Hardcore Zen Strikes Again takes a sudden and awkward shift in tone in its final three chapters. Brad delves uncharacteristically into new agey pseudoscience in the chapter “The Whole Vegetarian Thing,” declaring that things like “meat makes a person feel more aggressive (because when animals are slaughtered they) tense up and…This highly agitated state is passed on to the person who eats the meat.” He even concedes hypocrisy for his vegetarianism as “cabbage, potatoes, and carrots are alive too…and there is considerable evidence that they have a kind of primitive survival instinct. Mmm-Hmm. The not-so-skeptical Buddhist appears here as well I’m afraid.
Chapter 15 feels off putting for different reasons as Brad discusses his views on writing, eventually veering off the subject of Buddhism completely. Though his tips will be enjoyable for writers (like me), most readers will find them as pointless as the final chapter that (and Brad acknowledges this) goes completely off course for a Zen-less discussion of the monster movie industry. Brad is a good enough writer to pull off non-Buddhist writings but these last three destinations aren’t exactly what was promised in the brochure.
“I find some of my early writings uncomfortable to read” admits modern-day Brad in the introduction to Hardcore Zen Strikes Again as, in keeping in the realism spirit of reincarnation merely being the natural changing in personality over the course of a life time, Brad critiques his younger self’s writings throughout the book.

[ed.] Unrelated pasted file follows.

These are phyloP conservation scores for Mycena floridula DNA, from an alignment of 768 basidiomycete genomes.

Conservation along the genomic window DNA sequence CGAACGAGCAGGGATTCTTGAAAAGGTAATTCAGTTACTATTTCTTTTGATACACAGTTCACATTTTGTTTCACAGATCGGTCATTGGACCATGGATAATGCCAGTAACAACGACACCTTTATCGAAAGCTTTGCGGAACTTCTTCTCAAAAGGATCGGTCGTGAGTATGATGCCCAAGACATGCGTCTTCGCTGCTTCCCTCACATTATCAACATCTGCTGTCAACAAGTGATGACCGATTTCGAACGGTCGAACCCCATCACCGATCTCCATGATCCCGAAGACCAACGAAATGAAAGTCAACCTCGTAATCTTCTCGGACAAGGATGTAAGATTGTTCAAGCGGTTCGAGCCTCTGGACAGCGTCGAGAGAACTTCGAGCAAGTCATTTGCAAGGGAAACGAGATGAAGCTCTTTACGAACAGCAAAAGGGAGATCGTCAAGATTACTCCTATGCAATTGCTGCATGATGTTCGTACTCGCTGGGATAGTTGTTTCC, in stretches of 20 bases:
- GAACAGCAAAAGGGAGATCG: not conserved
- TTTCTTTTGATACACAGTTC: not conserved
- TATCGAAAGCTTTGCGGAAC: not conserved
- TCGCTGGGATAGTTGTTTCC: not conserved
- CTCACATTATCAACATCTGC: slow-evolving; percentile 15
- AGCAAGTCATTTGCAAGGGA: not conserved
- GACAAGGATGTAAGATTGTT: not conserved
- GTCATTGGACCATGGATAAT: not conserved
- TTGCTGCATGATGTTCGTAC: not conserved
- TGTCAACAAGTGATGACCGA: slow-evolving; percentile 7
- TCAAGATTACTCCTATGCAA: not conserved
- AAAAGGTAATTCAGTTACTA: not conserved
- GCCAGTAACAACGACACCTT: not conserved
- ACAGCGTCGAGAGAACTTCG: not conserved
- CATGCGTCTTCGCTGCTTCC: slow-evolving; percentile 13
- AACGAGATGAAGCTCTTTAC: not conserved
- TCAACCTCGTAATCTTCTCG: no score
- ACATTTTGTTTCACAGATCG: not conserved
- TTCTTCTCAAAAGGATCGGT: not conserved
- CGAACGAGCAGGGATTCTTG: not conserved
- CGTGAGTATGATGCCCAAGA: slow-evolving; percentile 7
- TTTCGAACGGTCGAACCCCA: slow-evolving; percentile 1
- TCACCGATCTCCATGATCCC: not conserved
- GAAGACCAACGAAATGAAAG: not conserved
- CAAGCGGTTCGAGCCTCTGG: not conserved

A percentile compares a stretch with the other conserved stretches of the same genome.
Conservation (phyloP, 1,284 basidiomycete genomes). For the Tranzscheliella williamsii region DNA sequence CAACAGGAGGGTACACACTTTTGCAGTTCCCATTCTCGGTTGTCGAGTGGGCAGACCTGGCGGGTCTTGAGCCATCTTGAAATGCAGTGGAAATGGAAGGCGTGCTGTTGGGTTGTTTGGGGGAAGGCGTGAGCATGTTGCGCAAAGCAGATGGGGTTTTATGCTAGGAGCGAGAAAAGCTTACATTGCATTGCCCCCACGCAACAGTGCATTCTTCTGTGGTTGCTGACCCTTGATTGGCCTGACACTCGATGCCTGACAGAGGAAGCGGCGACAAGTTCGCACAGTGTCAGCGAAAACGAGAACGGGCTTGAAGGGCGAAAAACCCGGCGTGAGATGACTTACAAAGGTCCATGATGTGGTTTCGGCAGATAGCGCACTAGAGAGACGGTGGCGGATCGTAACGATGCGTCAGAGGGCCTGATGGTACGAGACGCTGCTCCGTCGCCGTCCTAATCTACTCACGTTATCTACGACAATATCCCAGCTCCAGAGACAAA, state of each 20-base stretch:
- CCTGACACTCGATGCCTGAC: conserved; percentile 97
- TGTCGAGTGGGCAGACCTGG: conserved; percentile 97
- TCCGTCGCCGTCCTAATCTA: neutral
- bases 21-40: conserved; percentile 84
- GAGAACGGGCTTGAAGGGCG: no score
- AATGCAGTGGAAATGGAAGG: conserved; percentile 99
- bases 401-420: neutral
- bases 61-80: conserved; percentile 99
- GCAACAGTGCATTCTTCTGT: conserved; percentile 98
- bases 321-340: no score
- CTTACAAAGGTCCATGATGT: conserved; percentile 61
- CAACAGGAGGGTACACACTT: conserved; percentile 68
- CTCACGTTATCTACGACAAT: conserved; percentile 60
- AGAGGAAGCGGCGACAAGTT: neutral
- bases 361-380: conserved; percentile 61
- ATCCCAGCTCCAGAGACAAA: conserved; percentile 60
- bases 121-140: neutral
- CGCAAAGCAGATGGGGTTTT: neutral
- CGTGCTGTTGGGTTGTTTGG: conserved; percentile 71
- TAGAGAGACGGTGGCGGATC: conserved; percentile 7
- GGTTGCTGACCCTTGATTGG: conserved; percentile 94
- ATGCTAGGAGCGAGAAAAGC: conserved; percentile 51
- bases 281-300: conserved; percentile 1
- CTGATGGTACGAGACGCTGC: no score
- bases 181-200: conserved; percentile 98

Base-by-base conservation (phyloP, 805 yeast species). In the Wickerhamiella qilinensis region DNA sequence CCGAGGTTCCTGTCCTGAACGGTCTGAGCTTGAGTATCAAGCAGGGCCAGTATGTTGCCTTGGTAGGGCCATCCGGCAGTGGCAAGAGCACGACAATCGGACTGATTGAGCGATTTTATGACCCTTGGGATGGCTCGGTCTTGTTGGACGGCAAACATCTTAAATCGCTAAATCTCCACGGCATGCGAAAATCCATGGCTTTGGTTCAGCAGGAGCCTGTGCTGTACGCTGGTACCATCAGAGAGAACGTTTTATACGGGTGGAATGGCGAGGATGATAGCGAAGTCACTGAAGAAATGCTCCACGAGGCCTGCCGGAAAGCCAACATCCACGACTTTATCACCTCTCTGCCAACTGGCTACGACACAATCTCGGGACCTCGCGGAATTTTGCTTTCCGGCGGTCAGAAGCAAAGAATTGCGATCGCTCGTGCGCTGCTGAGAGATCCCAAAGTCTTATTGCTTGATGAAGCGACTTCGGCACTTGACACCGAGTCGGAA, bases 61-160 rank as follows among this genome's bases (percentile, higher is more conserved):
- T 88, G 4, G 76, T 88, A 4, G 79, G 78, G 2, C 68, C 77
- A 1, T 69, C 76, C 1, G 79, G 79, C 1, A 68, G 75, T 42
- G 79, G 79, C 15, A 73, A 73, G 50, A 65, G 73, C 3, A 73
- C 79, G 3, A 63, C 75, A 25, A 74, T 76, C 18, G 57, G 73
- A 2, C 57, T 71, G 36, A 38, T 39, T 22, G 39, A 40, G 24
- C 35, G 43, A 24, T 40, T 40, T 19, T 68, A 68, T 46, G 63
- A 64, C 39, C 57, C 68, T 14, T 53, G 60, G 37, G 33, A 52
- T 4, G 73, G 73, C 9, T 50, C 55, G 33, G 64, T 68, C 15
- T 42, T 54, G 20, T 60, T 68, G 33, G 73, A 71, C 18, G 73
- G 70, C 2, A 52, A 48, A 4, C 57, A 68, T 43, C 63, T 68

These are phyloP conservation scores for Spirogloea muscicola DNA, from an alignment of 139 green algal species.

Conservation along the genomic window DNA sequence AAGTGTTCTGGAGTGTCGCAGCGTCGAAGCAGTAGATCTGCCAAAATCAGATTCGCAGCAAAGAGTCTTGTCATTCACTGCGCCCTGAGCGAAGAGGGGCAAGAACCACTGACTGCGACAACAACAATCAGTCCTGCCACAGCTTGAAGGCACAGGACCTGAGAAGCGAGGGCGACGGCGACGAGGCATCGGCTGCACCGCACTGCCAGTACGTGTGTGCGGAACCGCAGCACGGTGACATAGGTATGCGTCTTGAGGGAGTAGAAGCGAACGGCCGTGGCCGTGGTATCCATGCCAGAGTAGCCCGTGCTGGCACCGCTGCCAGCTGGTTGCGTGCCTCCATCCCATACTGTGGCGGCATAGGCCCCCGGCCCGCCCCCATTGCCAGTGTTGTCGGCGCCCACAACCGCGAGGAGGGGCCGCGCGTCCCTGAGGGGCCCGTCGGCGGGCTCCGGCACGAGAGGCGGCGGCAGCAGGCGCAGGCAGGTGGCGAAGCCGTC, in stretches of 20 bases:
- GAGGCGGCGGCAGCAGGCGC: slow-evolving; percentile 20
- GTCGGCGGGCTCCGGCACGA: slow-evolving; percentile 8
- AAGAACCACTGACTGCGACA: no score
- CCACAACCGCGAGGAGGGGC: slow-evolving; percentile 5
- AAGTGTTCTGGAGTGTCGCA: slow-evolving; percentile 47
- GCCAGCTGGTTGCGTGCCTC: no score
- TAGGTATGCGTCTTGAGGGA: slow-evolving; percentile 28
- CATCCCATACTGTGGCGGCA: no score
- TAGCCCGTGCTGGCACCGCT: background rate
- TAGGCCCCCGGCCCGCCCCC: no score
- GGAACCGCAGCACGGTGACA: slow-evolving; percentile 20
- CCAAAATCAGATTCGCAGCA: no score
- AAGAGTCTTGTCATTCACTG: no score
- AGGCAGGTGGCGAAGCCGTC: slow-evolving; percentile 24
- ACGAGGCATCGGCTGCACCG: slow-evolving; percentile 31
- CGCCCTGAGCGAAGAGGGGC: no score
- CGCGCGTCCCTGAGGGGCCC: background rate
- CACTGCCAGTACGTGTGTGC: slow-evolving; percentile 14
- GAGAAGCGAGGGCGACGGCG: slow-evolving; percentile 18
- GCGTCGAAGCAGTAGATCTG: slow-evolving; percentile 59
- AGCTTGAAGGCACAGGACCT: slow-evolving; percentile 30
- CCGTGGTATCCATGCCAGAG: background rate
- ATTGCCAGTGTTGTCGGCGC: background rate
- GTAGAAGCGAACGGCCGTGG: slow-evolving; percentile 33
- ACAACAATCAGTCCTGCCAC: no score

Despite his misgivings and a questionable third act, 2012 Brad Warner can relax. If Hardcore Zen Strikes Again feels like a collection of old demo songs—as he suggests on page 59—it is still as engaging as any studio album, and is just a fine a place as any for new readers outside of Brad’s established fan base to jump into his catalog.
The Soul of Science, and Skeptic Swag…
- The Soul of Science
by Michael Shermer
In this pocket mini-book, Michael Shermer asks, “Can we find spiritual meaning and purpose in a scientific worldview?” Spirituality is a way of being in the world, a sense of one’s place in the cosmos, a relationship to that which extends beyond ourselves. There are many sources of spirituality; religion may be the most common, but it is by no means the only. Anything that generates a sense of awe may be a source of spirituality. Science does this in spades. (NOTE: This is a pocket mini-book. 3.5 x 5.5 inches, 35 pages.)
- Skeptic Lapel Pin
by The Skeptics Society
- Unisex Flex Fleece Zip Hoodies
by AMERICAN APPAREL
- Skeptic Bumper Sticker (11.5″ × 3″)
by The Skeptics Society